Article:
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Gavia arctica

Gavia arctica, Photo: U.S. Fish and Wildlife Service

Cladus: Eukaryota
Supergroup: Opisthokonta
Regnum: Animalia
Subregnum: Eumetazoa
Cladus: Bilateria
Cladus: Nephrozoa
Cladus: Deuterostomia
Phylum: Chordata
Subphylum: Vertebrata
Infraphylum: Gnathostomata
Superclassis: Tetrapoda
Classis: Aves
Subclassis: Carinatae
Infraclassis: Neornithes
Parvclassis: Neognathae
Ordo: Gaviiformes
Familia: Gaviidae
Genus: Gavia
Species: Gavia arctica
Subspecies: G. a. arctica - G. a. viridigularis


Gavia arctica (Linnaeus, 1758)

Vernacular names
Български: Черногуш гмуркач
Català: Calàbria agulla
Česky: Potáplice severní
Dansk: Sortstrubet lom
Deutsch: Prachttaucher
Ελληνικά : Λαμπροβούτι
English: Black-throated Diver, or Arctic Loon
Español: Colimbo ártico
Esperanto: Arkta kolimbo
Euskara: Aliota arktiko
Français: Plongeon arctique
Frysk: Bûnte Seedûker
Galego: Mobella ártica
Հայերեն: Սուզահավ սևախածի
Italiano: Strolaga mezzana
Lietuvių: Juodakaklis naras
Magyar: Sarki búvár
Nederlands: Parelduiker
日本語: オオハム
‪Norsk (bokmål)‬: Storlom
Polski: Nur czarnoszyi
Русский: Чернозобая гагара
Suomi: Kuikka
Svenska: Storlom
Türkçe: Kara gerdanlı dalgıç

The Black-throated Loon (Gavia arctica) is a migratory aquatic bird found in the northern hemisphere. The species is known as an Arctic Loon in North America and the Black-throated Diver in Eurasia, its current name is a compromise proposed by the International Ornithological Committee.[2]


The Black-throated Loon was one of the many species originally described by Linnaeus in his 18th century work, Systema Naturae.[3] The genus name Gavia comes from the Latin for "sea mew", as used by ancient Roman naturalist Pliny the Elder.[4]


Breeding adults are 63 to 75 cm in length with a 100 to 122 cm wingspan, shaped like a smaller, sleeker version of the Great Northern Diver. They have a grey head, black throat, white underparts and chequered black-and-white mantle. Non-breeding plumage is drabber with the chin and foreneck white. Its bill is grey or whitish and dagger-shaped. In all plumages a white flank patch distinguishes this species from all other divers including the otherwise almost identical Pacific Diver.


It breeds in Eurasia and occasionally in western Alaska. It winters at sea, as well as on large lakes over a much wider range.

It is a vagrant to Pakistan


This species, like all divers, is a specialist fish-eater, catching its prey underwater. It flies with neck outstretched. It feeds on fish, insects, crustacens and amphibians.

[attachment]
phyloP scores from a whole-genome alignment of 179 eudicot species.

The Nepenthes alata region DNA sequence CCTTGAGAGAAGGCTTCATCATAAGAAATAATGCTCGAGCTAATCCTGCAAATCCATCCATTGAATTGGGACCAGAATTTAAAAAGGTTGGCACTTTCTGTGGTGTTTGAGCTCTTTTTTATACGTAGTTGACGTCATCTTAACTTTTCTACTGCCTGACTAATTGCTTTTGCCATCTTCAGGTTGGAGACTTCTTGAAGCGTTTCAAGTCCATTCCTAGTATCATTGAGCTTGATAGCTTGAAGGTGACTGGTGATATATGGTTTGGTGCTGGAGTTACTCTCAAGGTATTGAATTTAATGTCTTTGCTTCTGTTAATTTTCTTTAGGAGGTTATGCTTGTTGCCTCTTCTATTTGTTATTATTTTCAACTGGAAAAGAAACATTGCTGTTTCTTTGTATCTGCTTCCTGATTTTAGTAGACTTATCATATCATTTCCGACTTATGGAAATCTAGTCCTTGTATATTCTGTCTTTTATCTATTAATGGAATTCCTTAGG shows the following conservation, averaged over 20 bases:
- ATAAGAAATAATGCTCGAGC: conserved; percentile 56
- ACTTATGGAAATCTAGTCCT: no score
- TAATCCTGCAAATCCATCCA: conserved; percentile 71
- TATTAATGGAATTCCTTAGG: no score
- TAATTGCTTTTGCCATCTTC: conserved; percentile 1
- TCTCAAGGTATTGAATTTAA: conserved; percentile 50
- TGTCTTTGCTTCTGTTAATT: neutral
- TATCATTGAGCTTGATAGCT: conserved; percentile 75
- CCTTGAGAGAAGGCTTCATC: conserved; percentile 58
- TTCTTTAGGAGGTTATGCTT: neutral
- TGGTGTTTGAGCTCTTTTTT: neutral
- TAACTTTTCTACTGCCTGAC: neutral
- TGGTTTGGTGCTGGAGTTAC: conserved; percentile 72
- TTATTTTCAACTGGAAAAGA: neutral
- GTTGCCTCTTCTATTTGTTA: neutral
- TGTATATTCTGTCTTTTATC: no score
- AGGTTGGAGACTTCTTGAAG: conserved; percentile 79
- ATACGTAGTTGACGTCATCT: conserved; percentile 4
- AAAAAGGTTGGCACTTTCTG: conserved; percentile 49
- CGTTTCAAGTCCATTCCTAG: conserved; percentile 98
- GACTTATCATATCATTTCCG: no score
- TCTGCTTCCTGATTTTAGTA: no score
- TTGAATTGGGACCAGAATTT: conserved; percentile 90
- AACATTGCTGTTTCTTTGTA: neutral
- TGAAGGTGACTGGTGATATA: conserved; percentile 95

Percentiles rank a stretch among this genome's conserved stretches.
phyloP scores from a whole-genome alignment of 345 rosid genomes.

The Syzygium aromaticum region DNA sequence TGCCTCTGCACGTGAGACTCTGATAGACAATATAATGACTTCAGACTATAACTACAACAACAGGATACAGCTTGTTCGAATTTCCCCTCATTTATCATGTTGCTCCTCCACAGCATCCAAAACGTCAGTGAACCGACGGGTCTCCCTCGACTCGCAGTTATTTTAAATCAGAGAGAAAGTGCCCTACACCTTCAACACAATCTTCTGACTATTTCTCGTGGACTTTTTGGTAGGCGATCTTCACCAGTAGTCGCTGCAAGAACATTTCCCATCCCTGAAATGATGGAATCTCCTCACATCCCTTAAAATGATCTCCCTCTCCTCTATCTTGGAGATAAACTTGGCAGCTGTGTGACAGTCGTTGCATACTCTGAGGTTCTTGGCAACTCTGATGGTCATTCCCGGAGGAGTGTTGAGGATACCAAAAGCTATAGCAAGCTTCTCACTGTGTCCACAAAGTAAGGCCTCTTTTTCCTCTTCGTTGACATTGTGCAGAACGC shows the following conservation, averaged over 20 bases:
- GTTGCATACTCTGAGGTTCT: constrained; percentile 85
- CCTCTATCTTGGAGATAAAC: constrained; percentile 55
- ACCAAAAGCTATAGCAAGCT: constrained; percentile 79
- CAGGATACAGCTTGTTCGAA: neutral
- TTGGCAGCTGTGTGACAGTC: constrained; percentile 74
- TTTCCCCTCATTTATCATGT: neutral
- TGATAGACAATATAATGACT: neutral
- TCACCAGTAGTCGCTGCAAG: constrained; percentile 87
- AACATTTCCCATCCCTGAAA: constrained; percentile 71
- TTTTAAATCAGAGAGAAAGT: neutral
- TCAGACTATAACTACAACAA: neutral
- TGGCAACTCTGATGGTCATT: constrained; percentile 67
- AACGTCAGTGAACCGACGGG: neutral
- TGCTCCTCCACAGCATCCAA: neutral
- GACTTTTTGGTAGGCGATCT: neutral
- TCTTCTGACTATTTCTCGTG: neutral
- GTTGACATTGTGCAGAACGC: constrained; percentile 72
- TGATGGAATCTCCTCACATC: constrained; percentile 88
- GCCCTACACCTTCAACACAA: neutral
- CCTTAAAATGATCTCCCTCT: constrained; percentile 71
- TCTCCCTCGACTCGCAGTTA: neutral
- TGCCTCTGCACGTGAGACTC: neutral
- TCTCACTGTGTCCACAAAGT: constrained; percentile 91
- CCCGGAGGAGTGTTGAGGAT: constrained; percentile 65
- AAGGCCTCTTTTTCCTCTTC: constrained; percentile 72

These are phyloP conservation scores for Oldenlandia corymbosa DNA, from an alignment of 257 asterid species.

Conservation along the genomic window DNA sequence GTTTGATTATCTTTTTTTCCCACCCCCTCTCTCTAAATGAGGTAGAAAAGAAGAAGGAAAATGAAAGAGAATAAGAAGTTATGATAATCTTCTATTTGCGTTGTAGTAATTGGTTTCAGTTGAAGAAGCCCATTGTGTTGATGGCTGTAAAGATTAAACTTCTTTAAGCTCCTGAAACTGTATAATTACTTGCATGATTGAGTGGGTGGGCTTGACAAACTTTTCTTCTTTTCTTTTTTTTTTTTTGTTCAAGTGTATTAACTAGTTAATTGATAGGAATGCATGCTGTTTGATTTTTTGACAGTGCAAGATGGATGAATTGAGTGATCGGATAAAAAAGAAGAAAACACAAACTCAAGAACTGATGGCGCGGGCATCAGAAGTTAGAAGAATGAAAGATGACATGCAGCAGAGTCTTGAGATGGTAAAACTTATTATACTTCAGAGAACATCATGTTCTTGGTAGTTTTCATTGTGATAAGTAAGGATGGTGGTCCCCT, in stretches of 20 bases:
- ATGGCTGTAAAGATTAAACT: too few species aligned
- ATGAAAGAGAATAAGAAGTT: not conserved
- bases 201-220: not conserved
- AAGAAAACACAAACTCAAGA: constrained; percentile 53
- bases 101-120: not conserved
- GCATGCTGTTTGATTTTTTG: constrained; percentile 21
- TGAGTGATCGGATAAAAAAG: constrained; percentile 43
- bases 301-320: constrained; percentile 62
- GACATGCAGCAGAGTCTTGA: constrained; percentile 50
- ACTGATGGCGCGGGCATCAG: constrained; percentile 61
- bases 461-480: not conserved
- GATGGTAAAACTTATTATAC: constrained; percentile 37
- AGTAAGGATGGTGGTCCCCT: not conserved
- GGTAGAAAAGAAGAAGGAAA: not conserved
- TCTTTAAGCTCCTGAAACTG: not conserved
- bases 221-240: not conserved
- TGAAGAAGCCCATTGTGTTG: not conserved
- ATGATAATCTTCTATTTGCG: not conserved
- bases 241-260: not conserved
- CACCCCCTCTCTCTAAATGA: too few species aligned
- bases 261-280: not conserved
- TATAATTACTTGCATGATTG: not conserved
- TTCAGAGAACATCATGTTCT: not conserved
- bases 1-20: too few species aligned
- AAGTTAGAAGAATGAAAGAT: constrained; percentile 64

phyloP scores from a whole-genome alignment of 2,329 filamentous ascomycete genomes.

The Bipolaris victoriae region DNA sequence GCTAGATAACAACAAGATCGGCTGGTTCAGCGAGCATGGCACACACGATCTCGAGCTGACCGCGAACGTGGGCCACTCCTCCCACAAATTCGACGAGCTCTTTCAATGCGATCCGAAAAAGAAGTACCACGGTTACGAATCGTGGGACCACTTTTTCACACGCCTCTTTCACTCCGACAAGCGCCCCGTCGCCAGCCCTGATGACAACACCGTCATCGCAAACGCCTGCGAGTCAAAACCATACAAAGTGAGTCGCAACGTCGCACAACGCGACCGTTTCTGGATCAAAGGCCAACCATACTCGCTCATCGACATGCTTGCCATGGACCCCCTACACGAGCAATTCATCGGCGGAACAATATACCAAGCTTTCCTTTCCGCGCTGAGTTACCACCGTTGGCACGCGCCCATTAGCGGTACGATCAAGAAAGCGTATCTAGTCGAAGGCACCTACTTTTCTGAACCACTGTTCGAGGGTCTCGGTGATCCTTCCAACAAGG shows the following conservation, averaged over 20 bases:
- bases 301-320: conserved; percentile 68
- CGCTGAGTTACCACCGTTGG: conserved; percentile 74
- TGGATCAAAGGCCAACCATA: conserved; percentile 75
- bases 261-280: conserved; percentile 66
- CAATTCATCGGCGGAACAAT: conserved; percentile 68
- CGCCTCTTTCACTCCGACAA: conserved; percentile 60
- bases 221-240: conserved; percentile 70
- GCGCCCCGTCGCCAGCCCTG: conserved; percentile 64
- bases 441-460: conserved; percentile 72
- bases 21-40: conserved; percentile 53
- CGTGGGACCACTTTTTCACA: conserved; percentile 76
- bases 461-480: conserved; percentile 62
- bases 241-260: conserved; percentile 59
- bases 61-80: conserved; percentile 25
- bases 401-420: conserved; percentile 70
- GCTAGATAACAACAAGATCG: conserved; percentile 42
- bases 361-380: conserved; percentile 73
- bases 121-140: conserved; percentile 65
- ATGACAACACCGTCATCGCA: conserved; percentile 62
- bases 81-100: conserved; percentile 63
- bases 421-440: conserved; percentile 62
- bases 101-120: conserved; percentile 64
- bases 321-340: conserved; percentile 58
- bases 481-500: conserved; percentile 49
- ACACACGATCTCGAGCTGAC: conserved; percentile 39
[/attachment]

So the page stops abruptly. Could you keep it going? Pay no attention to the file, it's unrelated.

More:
The calls include a yodelling high-pitched wail and harsh growls, similar but lower pitched than Pacific Loon.

See Gaviidae for more details on general behaviour

Breeding and non-breeding Arctic Loons.

The Black-throated Diver is one of the species to which the Agreement on the Conservation of African-Eurasian Migratory Waterbirds (AEWA) applies.

Instructions for constructing and deploying artificial floating islands to provide Black-throated Divers with nesting opportunities are given in Hancock (2000).

On September 6, 2007, RSPB Scotland and the Scottish Natural Heritage (SNH) stated that it was surprised by an increase in the last 12 years in the breeding figures in the UK for the Red-throated Diver and the rarer Black-throated Diver of 16% and 34% respectively due to the anchoring of 58 man-made rafts in lochs. Both species decreased elsewhere in Europe.

The Black-throated Diver is the current school emblem of Achfary Primary School.

Dr Mark Eaton, RSPB scientist traced the drop in overall numbers to warming of the North Sea which reduced stocks of the fish on which they feed.[5]


^ BirdLife International (2008). Gavia arctica. In: IUCN 2008. IUCN Red List of Threatened Species. Downloaded on 2008-11-04.
^ Gill, F., Wright, M. & Donsker, D. (2009). IOC World Bird Names (version 2.2). Available at http://www.worldbirdnames.org/ Accessed 3 September 2009
^ (Latin) Linnaeus, Carl (1758). Systema naturae per regna tria naturae, secundum classes, ordines, genera, species, cum characteribus, differentiis, synonymis, locis. Tomus I. Editio decima, reformata.. Holmiae. (Laurentii Salvii)..
^ Johnsgard, Paul A. (1987). Diving Birds of North America. University of Nevada–Lincoln. ISBN 0803225660.
^ BBC NEWS, Rise in divers mystifies experts

Hancock, Mark (2000). "Artificial floating islands for nesting Black-throated Divers Gavia arctica in Scotland: construction, use and effect on breeding success". Bird Study 47: 165–175. doi:10.1080/00063650009461172.HTML abstract
Peter (1988). Seabirds (2nd ed.). London: Christopher Helm. ISBN 0-7470-1410-8.
Field Guide to the Birds of North America. Washington DC: National Geographic Society. 2002. ISBN 0-7922-6877-6.


Appleby, R.H.; S. C. Madge and Killian Mullarney (1986). "Identification of divers in immature and winter plumages". British Birds 79 (8): 365–391.
Birch, A.; C.T. Lee (1997). "Field identification of Arctic and Pacific Loons". Birding 29: 106–115.
Birch, A.; C.T. Lee (1995). "Identification of the Pacific Diver - a potential vagrant to Europe". Birding World 8: 458–466.

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